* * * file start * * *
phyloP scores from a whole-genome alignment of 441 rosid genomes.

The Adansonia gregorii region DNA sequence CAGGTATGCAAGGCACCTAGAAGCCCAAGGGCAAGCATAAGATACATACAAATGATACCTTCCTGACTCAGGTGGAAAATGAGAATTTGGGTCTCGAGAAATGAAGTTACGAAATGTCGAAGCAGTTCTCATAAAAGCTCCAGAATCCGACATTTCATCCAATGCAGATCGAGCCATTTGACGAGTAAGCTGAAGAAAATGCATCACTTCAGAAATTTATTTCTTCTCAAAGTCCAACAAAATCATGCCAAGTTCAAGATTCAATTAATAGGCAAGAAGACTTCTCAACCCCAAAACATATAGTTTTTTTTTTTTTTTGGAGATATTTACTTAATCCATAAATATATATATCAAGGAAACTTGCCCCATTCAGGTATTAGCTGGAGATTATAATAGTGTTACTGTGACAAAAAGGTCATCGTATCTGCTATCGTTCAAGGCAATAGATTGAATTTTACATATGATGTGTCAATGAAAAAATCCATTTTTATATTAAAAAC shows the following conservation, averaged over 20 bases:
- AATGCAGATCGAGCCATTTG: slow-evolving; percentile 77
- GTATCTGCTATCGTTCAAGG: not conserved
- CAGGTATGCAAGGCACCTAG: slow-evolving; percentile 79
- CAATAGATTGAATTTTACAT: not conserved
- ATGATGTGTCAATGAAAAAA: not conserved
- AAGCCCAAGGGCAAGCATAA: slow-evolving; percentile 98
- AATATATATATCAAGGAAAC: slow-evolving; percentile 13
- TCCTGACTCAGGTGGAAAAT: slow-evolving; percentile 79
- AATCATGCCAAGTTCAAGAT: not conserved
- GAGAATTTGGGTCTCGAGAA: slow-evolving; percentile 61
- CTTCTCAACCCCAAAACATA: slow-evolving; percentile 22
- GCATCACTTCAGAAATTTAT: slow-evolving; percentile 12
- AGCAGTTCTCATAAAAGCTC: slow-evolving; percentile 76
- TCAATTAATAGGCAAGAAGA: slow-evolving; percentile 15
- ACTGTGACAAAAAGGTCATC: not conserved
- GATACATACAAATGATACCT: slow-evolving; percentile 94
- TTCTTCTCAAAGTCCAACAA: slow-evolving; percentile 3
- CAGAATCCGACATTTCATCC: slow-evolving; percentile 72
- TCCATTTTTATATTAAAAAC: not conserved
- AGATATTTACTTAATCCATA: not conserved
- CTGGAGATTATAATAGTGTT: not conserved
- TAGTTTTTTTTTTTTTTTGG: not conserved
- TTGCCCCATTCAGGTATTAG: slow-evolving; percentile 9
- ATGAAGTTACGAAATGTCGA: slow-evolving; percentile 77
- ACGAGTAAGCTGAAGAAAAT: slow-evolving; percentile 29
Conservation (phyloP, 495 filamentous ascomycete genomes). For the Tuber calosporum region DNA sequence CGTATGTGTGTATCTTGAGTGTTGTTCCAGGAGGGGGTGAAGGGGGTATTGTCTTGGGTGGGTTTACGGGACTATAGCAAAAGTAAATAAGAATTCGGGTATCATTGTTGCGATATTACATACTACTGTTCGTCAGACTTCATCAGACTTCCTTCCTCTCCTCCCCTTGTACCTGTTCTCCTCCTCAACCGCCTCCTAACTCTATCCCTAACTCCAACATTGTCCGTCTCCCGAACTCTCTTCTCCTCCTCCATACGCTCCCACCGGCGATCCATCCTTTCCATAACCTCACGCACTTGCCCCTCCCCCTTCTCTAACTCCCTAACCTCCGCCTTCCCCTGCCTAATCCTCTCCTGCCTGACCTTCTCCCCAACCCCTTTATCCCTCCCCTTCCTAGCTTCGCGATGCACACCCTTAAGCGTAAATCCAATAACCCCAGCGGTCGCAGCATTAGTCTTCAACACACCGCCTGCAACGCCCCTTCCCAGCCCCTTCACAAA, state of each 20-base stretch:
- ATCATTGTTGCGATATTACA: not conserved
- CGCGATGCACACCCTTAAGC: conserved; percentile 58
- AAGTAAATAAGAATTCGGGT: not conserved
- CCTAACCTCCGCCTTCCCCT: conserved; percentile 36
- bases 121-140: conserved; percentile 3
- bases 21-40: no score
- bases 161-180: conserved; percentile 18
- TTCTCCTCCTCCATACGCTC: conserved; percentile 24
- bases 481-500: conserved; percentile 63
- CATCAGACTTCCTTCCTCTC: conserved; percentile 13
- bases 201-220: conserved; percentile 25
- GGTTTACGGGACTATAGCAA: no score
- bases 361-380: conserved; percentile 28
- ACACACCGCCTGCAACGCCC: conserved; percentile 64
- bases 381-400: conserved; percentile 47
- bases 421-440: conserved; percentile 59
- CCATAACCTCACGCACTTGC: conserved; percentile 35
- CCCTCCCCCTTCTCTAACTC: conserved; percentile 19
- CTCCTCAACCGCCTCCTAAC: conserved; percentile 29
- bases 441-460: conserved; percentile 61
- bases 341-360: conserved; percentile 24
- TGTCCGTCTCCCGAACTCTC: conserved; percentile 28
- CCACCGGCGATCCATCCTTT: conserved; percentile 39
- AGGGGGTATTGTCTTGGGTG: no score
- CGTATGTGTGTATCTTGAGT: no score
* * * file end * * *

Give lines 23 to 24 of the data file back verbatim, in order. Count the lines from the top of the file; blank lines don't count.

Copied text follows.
- CTGGAGATTATAATAGTGTT: not conserved
- TAGTTTTTTTTTTTTTTTGG: not conserved